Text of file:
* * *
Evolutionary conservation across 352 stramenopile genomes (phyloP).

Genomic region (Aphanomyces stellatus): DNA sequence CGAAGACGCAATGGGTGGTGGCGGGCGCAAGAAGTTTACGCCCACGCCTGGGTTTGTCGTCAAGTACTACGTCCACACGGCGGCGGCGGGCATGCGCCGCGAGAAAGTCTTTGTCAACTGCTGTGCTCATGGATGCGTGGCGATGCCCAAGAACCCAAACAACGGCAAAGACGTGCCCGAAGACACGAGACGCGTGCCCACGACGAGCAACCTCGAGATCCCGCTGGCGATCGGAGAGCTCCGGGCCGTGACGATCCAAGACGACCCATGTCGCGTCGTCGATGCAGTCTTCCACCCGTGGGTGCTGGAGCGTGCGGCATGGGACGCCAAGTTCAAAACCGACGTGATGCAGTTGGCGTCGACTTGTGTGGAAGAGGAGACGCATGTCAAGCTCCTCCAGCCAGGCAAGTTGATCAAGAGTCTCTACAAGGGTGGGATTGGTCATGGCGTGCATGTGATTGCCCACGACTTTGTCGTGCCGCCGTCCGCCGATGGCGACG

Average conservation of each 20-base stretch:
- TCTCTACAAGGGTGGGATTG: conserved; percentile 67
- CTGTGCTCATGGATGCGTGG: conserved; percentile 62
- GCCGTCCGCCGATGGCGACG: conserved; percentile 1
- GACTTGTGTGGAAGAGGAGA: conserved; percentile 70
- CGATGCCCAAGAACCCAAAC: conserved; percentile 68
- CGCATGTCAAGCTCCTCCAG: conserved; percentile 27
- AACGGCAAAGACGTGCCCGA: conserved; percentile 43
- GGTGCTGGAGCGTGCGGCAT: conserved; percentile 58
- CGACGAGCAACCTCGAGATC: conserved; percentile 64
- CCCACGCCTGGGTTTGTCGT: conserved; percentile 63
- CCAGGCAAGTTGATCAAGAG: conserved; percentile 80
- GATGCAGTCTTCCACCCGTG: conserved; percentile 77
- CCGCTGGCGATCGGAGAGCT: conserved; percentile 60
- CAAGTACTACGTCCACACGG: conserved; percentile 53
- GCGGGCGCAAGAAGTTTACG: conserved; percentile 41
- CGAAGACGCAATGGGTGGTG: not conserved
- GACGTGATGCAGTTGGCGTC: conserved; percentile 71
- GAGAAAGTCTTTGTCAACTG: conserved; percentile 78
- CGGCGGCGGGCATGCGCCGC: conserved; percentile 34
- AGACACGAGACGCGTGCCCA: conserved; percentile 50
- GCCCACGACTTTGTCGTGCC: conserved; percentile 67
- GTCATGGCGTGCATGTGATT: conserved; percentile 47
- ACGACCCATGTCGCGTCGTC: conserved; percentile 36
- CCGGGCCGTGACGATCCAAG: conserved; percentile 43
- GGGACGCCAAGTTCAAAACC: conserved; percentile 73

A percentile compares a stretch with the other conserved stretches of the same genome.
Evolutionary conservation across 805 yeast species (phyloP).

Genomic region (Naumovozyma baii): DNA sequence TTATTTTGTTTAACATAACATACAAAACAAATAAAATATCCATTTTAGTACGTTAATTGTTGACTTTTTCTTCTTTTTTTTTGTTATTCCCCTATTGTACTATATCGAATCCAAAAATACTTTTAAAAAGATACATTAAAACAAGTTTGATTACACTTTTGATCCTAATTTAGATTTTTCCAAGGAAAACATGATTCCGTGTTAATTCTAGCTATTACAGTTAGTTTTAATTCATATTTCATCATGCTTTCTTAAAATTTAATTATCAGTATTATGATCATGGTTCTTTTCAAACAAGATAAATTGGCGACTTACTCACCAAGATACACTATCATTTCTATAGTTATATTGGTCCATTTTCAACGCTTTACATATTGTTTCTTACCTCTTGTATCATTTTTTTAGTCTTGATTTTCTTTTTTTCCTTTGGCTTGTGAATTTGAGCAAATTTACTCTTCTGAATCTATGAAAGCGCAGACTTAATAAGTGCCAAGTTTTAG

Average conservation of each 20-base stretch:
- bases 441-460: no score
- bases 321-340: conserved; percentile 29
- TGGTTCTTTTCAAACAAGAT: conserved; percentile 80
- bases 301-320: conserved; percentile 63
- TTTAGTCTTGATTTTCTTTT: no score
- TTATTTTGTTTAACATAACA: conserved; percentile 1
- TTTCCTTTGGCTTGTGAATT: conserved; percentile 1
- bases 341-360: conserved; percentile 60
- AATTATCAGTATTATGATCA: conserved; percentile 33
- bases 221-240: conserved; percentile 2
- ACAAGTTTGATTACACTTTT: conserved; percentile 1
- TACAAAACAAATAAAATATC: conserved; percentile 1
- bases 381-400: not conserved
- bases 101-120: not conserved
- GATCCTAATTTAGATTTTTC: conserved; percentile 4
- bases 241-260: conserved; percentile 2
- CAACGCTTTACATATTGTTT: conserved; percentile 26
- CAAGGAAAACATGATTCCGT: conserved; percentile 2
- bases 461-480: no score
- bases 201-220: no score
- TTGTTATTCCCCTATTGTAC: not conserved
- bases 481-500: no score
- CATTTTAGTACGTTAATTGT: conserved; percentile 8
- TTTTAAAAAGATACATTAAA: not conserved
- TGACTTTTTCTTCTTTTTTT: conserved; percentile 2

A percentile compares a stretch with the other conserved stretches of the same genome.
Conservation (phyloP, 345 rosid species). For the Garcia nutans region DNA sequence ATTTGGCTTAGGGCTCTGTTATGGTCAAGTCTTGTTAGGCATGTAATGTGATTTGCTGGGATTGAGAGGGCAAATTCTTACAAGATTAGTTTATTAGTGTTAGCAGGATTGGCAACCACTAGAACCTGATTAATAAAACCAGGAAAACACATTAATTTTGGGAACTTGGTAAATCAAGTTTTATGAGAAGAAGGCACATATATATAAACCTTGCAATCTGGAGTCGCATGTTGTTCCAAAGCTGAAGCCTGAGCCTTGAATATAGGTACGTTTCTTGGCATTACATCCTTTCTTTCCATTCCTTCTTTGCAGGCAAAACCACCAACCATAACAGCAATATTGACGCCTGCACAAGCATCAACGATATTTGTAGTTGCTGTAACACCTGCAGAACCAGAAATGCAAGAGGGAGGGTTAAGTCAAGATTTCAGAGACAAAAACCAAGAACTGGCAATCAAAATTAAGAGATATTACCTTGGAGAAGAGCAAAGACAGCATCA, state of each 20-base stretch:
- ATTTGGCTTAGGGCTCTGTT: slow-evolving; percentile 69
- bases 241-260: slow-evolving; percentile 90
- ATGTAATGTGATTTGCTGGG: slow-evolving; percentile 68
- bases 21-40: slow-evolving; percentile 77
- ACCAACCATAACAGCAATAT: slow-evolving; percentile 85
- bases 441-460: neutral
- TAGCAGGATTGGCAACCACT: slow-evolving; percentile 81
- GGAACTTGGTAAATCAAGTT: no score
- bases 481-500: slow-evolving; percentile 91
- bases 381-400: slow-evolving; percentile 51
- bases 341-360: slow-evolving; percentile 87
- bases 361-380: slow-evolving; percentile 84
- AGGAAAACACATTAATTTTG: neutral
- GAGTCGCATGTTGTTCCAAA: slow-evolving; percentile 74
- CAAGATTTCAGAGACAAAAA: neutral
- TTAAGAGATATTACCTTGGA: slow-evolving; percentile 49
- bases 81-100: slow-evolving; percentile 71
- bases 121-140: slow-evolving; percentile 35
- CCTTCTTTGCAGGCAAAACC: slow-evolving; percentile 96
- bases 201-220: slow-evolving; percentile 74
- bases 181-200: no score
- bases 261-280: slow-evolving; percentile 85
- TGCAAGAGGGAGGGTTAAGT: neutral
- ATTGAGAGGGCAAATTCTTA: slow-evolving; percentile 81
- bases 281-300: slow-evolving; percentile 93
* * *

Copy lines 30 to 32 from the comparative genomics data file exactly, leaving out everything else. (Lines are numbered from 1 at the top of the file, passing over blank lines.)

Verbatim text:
Evolutionary conservation across 805 yeast species (phyloP).

Genomic region (Naumovozyma baii): DNA sequence TTATTTTGTTTAACATAACATACAAAACAAATAAAATATCCATTTTAGTACGTTAATTGTTGACTTTTTCTTCTTTTTTTTTGTTATTCCCCTATTGTACTATATCGAATCCAAAAATACTTTTAAAAAGATACATTAAAACAAGTTTGATTACACTTTTGATCCTAATTTAGATTTTTCCAAGGAAAACATGATTCCGTGTTAATTCTAGCTATTACAGTTAGTTTTAATTCATATTTCATCATGCTTTCTTAAAATTTAATTATCAGTATTATGATCATGGTTCTTTTCAAACAAGATAAATTGGCGACTTACTCACCAAGATACACTATCATTTCTATAGTTATATTGGTCCATTTTCAACGCTTTACATATTGTTTCTTACCTCTTGTATCATTTTTTTAGTCTTGATTTTCTTTTTTTCCTTTGGCTTGTGAATTTGAGCAAATTTACTCTTCTGAATCTATGAAAGCGCAGACTTAATAAGTGCCAAGTTTTAG

Average conservation of each 20-base stretch: